THAT IS MY TWO CENTS WORTH.

DON'T LET IT GET YOU DOWN YOU ARE A WONDERFUL PERSON AND ARE JUST GOING THROUGH A NEW EXPERIENCE.

BIG HUG FOR YOU LOVE EVELYN

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Scott, I totally agree with your reply ..... research needs to be done, in terms of recovery ..... both mental and physical..... I would have much preferred to have had a more realistic perspective of how the SAH was going to affect me .... When I look back, to the day I left the hospital and how poorly I was, it makes me cringe now .... the lack of help and the lack of information on my recovery..... I still find it upsetting... and maddening....

As for personality change ..... then I don't think that I have changed much ..... I'm still the same person that I was .... but something as life changing as a SAH is bound to affect you ..... When you wake up one day and your life is turned upside down, then it's going to impact on how you view things.

I realised how fragile life was and still view life that way..... it's a burden .....and it weighs heavy on me..... May be the positive is, that I'm more spontaneous then I used to be and tend to live for the day ..... but on the other hand, I still don't like to plan too far ahead ... which is probably annoying to those around me .....

I definetly don't sweat the small stuff anymore ..... I didn't really do that much before the SAH and tend to adopt the "mañana" approach and that tomorrow is another day and unimportant things can wait.....

For me, it's taken 2 years to restore some kind of balance to my life and regain the confidence that comes with time ..... Myra, it does take time to start to restore the status quo...... I'm sure that I was a lot different in my first 2 years of recovery, to what I'm like now ..... A lot of factors come into play during the early years of recovery, anxiety for one ..... I know that even though I've had to undergo change, I've adapted to it, but the old Karen is still around .....

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Hi there Myra I am almost back to how I was before but I don't think anyone can get back completely like Karen said it is bound to change our lives.

However I now do plan things quite along way ahead now like the trip to spain next september I woudn't of done that at the start.

It's early days yet Myra I wouldn't let it worry you. Jess.xxx

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HI! and thanks for bringing up this topic.

I'm beginning to really address it now, 7 months post clipping. I believe that before I was more focused on survival issues but since I am realizing it´s true I´m going to be around a little longer than I expected, I guess it´s coming up.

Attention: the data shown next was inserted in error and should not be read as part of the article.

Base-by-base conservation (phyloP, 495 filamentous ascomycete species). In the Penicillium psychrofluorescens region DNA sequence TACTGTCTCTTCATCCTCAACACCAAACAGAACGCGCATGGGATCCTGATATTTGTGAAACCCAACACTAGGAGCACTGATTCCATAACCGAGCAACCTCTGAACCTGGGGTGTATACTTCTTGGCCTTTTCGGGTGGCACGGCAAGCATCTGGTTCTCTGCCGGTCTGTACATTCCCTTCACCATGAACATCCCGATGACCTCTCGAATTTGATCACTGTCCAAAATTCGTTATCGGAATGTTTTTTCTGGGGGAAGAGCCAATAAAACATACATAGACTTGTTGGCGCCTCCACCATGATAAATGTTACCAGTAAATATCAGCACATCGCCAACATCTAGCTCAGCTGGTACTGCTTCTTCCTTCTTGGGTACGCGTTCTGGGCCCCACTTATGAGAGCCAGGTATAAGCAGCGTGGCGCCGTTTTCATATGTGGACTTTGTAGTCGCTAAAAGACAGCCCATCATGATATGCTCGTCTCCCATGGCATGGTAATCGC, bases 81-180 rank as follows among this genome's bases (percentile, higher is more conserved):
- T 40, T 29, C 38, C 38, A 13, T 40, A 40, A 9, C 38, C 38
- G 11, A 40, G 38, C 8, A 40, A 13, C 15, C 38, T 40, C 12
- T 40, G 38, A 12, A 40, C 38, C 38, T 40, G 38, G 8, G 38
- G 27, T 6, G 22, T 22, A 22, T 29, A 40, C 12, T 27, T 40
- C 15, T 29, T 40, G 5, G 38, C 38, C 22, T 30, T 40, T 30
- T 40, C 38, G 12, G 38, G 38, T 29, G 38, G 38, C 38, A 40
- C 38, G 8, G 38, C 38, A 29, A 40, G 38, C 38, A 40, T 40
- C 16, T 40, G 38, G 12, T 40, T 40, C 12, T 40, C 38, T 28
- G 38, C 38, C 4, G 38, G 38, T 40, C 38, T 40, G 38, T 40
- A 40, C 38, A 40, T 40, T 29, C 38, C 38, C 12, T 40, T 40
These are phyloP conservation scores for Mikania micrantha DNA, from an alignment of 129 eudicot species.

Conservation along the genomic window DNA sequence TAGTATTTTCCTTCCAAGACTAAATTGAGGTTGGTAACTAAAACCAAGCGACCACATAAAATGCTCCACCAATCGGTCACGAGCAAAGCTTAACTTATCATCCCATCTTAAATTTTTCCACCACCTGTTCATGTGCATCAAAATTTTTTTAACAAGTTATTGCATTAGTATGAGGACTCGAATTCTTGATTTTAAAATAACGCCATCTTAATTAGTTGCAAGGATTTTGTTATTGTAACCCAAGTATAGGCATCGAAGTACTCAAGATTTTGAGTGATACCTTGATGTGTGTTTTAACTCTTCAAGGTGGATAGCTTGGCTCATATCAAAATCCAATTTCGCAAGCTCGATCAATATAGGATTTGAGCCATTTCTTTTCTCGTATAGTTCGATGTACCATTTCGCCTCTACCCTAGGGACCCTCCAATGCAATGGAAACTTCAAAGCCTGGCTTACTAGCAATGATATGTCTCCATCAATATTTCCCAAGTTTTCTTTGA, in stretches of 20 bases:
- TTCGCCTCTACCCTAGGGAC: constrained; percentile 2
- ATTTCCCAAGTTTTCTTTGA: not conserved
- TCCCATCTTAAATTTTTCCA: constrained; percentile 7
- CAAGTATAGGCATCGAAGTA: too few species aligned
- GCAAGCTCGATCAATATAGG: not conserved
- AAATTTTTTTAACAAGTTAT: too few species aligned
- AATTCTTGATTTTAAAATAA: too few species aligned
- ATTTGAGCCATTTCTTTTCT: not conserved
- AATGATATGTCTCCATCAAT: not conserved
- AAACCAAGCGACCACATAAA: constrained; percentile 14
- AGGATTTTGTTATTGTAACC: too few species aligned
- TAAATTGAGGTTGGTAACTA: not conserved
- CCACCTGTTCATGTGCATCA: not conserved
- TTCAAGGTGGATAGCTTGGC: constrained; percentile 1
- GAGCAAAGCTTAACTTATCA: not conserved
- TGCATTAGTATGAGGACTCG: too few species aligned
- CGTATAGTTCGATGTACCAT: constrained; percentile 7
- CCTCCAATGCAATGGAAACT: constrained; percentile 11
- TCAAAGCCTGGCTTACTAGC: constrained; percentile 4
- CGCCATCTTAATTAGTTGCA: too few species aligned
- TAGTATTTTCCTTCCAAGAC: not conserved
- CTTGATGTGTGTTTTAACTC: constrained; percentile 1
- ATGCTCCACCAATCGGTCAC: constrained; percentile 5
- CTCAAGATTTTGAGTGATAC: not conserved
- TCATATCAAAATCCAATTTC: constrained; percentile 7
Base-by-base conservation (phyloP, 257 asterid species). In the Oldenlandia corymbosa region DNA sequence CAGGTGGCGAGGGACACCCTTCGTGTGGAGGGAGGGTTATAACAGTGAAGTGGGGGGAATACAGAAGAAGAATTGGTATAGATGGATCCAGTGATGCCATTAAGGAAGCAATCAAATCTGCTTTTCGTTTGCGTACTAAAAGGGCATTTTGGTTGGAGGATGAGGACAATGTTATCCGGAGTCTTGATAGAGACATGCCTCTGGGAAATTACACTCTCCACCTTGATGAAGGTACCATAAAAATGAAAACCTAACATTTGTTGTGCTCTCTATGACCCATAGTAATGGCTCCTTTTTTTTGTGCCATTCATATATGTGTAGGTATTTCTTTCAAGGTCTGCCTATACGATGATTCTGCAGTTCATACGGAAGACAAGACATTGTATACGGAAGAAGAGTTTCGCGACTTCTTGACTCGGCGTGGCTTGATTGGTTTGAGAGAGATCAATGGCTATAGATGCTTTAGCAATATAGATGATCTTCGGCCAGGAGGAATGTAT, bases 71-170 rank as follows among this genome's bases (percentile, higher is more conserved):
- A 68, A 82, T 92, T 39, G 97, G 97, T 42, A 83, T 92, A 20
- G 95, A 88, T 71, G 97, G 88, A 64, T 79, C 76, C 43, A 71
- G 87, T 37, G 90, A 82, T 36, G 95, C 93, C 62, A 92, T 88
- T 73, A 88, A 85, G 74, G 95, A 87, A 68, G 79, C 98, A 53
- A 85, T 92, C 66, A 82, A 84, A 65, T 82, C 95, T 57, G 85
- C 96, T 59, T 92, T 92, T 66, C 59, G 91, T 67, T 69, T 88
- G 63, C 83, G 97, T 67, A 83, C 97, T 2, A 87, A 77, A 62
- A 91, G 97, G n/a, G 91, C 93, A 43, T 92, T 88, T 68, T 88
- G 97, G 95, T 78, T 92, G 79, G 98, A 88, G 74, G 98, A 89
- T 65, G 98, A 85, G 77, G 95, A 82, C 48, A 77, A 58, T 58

I am the same and yet I am not. I believe this paradox can only be fully understood by someone who feels the same way. A therapist can show me coping tools, open new perspectives and be very helpful, but I believe the work to be done is up to me in the long run. I try to release too-high expectations on others because I always end up feeling short-changed.

I have spent the last week laughing. I suspect my family worry, because I never used to laugh like this before. Life was too "serious" and there was so much to worry, fret and get angry about. But I like this new laughing me. This also, makes me seek the company of other laughing people, maybe in a way I wouldn´t have done before. The changes in my personality also materialize in my life in these little ways.

I try to focus on staying balanced, just talking about myself it means trying not to tip into extremes. I am more emotional since the SAH and I try to be aware of what I am feeling and not let it rule my behaviour at the same time. I have to watch out for bipolar tendencies. I cannot let the highs get too "high" or the lows too "low", because of the energy and time it takes to get back on the beam when I fall off it.

I find that relaxation techniques, meditation, healthy eating habits and some physical exercise (what I can do and when I can do it) are the best thing to keep me in balance and in the best place. All these things uplift me. I don´t always feel like doing them but it´s important I try. I also need to find time to do things I enjoy doing just for the pleasure of it. I used to carry the world on my shoulders and felt as hunched up as Atlas by the weight of it!!!!! Since the SAH I don't, and though at first realizing the world would still keep on turning without me was a bit depressing...this has turned into a marvellous feeling of relief. From the odd moment of it, to something more permanent. A new perception of life.

Love and hugs to all,

Nurianna

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Guest ElaineW

As a carer I can say that my mum, Maggie's personality has changed very much but oddly I think for the better although it saddens me very much to see what she is incapable of doing in terms of housework and going out etc. She used to have quite a fiery nature and on a short fuse but she is now very laid back and just takes each day as it comes. She seems so vulnerable now when I see her which makes me melt. She is just content to be in her home with her beloved cat and with me around her as often as I can be as her guardian angel (so she says). She was always a person to get on and do things straight away and very indepedent but she is not like that now, the day to day things do not seem to worry her though she does panic at times. She is better when people are around her and goes to pieces at times when she is alone. She started anti-depressants a few weeks ago as she was very tearful, that side of things has improved though I think it may be too early for the tablets to have had any effect. Any more questions just ask.

Elaine

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Hi Myra

Yes I've wondered a lot since I had my SAH if my personality has changed. I keep asking people who are close to me and they say it hasn't but I'm not so sure. I think a lot of what I perceive as changes are more to do with getting overtired and when I do, I need to spend time on my own resting up or otherwise I could get ratty with people. Also some of my ongoing symptoms get me down though not all the time. Most of us have been left with some symptoms to contend with and even if they are mild, I think that can be quite wearing on a day-to-day basis.

But yes I think having such a life-changing event happen to us must change us in some way.

With warm wishes

Anne x